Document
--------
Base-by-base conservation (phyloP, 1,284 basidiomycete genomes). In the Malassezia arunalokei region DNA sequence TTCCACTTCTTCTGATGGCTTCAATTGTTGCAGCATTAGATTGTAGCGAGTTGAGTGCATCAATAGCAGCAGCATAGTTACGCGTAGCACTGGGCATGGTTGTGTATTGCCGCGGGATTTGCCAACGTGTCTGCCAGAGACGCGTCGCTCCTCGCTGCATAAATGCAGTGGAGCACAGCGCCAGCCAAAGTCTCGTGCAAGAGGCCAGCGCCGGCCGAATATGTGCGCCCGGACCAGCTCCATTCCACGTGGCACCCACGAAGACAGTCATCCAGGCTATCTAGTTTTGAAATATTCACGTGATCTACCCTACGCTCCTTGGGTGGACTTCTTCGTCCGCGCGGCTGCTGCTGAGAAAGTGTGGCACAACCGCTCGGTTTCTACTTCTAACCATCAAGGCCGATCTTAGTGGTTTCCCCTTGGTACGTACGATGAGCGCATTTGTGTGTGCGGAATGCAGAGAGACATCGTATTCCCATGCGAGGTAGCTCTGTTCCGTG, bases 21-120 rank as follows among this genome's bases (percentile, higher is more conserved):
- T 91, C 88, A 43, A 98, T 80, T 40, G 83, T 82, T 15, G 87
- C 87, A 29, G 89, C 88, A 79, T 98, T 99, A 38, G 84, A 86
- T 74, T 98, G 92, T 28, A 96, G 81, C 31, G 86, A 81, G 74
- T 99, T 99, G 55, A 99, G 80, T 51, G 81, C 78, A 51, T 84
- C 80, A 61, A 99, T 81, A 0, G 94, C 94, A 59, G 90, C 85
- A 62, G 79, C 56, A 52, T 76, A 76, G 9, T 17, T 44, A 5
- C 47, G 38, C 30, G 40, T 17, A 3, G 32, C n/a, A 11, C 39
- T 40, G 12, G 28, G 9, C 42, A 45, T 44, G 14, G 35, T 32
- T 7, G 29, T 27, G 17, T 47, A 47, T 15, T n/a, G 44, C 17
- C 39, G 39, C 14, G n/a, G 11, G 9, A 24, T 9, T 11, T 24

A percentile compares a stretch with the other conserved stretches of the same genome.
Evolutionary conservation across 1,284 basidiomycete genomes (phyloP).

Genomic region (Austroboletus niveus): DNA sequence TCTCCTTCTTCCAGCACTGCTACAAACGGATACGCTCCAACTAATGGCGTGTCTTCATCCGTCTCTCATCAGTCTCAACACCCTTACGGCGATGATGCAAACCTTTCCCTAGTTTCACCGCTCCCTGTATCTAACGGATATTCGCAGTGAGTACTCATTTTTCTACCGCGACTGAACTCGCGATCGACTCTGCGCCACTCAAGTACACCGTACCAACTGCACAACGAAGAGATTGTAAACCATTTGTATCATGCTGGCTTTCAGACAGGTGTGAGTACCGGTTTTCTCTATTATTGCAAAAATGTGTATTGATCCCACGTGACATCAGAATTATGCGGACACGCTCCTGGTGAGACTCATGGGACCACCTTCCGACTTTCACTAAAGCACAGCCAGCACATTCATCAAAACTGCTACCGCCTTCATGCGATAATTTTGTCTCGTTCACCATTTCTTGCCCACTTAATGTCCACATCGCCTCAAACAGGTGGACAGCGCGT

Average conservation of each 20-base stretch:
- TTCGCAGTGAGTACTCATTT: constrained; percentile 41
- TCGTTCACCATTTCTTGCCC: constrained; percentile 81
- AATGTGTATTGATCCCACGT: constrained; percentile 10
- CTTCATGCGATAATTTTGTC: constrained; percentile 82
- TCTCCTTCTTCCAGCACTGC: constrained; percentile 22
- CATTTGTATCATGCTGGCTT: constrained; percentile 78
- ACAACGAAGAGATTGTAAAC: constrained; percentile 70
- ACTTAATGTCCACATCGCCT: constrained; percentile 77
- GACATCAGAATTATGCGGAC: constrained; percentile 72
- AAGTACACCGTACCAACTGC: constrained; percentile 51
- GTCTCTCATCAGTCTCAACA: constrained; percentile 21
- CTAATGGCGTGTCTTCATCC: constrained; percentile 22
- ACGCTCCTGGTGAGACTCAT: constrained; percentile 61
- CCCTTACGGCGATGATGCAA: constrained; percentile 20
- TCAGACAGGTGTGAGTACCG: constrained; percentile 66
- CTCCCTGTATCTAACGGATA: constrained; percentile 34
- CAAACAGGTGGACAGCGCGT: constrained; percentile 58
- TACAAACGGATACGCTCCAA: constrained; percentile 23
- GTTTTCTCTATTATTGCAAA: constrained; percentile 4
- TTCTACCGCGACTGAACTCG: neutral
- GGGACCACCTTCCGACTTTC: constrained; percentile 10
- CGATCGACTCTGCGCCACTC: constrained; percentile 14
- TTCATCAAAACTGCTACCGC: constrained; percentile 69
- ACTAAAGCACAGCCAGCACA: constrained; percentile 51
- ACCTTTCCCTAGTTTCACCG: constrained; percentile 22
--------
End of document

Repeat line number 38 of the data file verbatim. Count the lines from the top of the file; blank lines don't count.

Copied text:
- TTCATCAAAACTGCTACCGC: constrained; percentile 69